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THE SHAWK & MCLANAHAN NAVY REVOLVER
By Frank Graves
One of the great rarities in gun collecting is the Shawk & McLanahan Navy Revolver. So few exist and so little has been written about them that many collectors of American percussion pistols have never seen one or perhaps have not known what they were looking at if they did. This article will attempt to update what has been previously written and hopefully add to the interest of this extremely rare American percussion revolver.
There are several references from long ago as to the history of these revolvers. Initially, the Shawk & McLanahan Navy revolver wasn’t even listed in the early rearms references. When it was discovered, it was thought to be a Confederate revolver because of its brass frame and the overall Confederate “look” about it. In an early Jackson Arms Catalog (#9 from about 1953, Item 218) Shawk & McLanahan Revolver serial number 37 was packaged with a Dimick Navy as: “A two-piece group generally accepted as Confederate” and was priced at $1,600 for the pair. To put this into perspective, in this same catalog there were three Griswold and Gunnison revolvers (erroneously named then as the Griswold and Grier) priced from $185 to $325. And there were two Leech & Rigdon Navy revolvers that were priced at $275 and $335. e rst contradiction to the Confederate connection of the Shawk & McLanahan was in 1962 when William Edwards published “Civil War Guns” and discussed a possible connection to one of the makers of the Confederate Leech & Rigdon revolvers, but that the Shawk & McLanahan Navy Revolvers were not considered as being true Confederate revolvers.
Then there were some writings that suggested the men behind the Shawk & McLanahan Company were Confederate sympathizers. Further research revealed that the organizers certainly were not Confederate sympathizers, as will be explored following.
Abel Shawk, J. K. McLanahan and William Tegetho
The period immediately preceding the Civil war was one where many arms manufacturers began operations throughout the United States because of the expiration of Samuel Colt’s patent and also because many anticipated the Civil War and thus the impending need for production revolvers. e St. Louis, Missouri area was particularly well established as one where many gun makers and gunsmiths had had much success in business because of the city’s location along the important Mississippi River which made it a prime location for all sorts of trade and shipping to the North and South. During the Gold Rush, St. Louis was the last city where one could get equipment for a westerly trek and had since become well established for such business. Gun makers and retailers such as the Hawkens, Gemmer and Dimick as well as many other lesser known arms apparently found that their access to people moving through the city who surely needed new arms as well as the repair of older arms, helped make their businesses successful. its attractive location would seem to have appealed to the organizers of the Shawk & McLanahan Company.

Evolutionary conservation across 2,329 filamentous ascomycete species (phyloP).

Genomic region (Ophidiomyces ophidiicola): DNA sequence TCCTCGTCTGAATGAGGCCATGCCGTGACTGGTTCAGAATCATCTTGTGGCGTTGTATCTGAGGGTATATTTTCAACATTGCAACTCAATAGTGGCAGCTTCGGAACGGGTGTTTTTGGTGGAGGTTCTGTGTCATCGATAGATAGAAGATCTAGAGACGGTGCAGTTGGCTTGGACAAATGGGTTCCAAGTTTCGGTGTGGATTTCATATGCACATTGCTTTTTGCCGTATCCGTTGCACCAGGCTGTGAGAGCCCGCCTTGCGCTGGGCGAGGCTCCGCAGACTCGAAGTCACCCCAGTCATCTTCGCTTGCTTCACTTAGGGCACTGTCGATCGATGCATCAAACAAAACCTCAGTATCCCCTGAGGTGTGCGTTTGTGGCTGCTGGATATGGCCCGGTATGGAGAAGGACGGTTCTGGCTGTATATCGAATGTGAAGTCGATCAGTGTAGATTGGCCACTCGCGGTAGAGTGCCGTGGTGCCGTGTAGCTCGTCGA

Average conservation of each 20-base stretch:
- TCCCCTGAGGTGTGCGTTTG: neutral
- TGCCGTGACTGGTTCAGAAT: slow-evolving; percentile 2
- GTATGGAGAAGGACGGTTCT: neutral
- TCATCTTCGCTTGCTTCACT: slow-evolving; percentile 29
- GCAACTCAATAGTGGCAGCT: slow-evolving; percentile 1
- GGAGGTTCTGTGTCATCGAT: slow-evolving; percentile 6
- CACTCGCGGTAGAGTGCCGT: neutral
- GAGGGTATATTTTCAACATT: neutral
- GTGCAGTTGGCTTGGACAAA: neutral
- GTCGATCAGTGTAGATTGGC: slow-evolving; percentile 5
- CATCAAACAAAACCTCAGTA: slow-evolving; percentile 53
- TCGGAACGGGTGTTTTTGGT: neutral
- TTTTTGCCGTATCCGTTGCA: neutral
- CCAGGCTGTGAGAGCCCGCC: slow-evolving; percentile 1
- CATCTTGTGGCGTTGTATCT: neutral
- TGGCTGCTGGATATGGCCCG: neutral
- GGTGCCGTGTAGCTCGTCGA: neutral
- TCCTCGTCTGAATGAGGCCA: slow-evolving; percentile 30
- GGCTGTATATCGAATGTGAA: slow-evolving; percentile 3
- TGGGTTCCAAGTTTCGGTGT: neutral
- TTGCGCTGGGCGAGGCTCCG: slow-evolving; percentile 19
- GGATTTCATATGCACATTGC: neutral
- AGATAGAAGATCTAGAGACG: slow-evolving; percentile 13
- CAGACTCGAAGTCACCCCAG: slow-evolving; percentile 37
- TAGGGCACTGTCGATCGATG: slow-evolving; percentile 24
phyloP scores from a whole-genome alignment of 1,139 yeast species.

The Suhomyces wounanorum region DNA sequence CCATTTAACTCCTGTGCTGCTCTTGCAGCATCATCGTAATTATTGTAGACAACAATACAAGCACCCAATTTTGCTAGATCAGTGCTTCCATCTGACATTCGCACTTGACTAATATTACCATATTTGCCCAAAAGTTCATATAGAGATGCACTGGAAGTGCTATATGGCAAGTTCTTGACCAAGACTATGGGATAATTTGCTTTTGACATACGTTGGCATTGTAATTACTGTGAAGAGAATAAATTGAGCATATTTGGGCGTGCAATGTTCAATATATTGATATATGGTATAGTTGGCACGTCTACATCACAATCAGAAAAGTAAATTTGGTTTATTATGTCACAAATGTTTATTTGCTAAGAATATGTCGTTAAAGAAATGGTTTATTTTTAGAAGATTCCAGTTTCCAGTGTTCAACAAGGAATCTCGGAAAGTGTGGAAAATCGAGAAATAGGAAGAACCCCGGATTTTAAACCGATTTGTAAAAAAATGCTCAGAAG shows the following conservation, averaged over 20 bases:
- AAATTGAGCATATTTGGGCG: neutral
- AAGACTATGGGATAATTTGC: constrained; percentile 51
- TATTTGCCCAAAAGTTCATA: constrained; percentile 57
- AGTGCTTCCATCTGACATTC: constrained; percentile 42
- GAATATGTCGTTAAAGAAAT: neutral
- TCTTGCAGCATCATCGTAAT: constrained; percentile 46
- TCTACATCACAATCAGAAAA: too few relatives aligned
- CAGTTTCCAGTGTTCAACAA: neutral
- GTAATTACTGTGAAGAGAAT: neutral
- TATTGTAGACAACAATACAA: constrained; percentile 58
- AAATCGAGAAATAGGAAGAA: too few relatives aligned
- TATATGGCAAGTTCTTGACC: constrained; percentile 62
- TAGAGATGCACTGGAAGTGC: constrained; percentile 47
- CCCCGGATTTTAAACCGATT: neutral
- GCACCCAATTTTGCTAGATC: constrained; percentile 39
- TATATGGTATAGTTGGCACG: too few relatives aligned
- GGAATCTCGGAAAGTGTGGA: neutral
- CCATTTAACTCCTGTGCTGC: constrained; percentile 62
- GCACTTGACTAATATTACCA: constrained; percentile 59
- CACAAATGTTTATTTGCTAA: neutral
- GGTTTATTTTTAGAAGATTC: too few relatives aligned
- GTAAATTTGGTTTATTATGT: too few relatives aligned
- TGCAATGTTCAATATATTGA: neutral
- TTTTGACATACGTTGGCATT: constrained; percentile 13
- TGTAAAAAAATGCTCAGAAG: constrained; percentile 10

Although there was little innovative in the Shawk & McLanahan revolver, it's more easily manufactured cast brass frame and relatively simple single action operation (virtually identical to that of Colt as well as other revolvers) was certainly thought by its makers that it would be a good revolver that would be a successful seller.
The production start date of 1858 is based on when Abel Shawk (1) originally petitioned Carondelet (2), Missouri authorities to set up a factory for the manufacture of locks and re engines with the rm name of Shawk & McLanahan (3). Previously, in 1853, Shawk had invented and made horse drawn steam powered re engines while he lived in Cincinnati, Ohio. e rst one took 9 months to build and cost that city $10,000, a huge sum for the time. A very funny story related by his grandson is that when Shawk “made his appearance at a large re in the City of Cincinnati, the volunteer re department were (sic) very much annoyed (the engine threw a stream of water under 200 pounds of pressure for a distance of 186 feet) and attempted to destroy the engine, with the result that grandfather turned this powerful stream of water on them with remarkably disastrous effects.” (4) When he had later sold one of his re engines to the City of St. Louis, Missouri and came to St. Louis to demonstrate it, he then became a resident of that city. Charles H. Rigdon was the engineer of the re engine (as well as a maker of scales and the owner of a machine shop in St. Louis according to city directories), thus his early connection to Abel Shawk.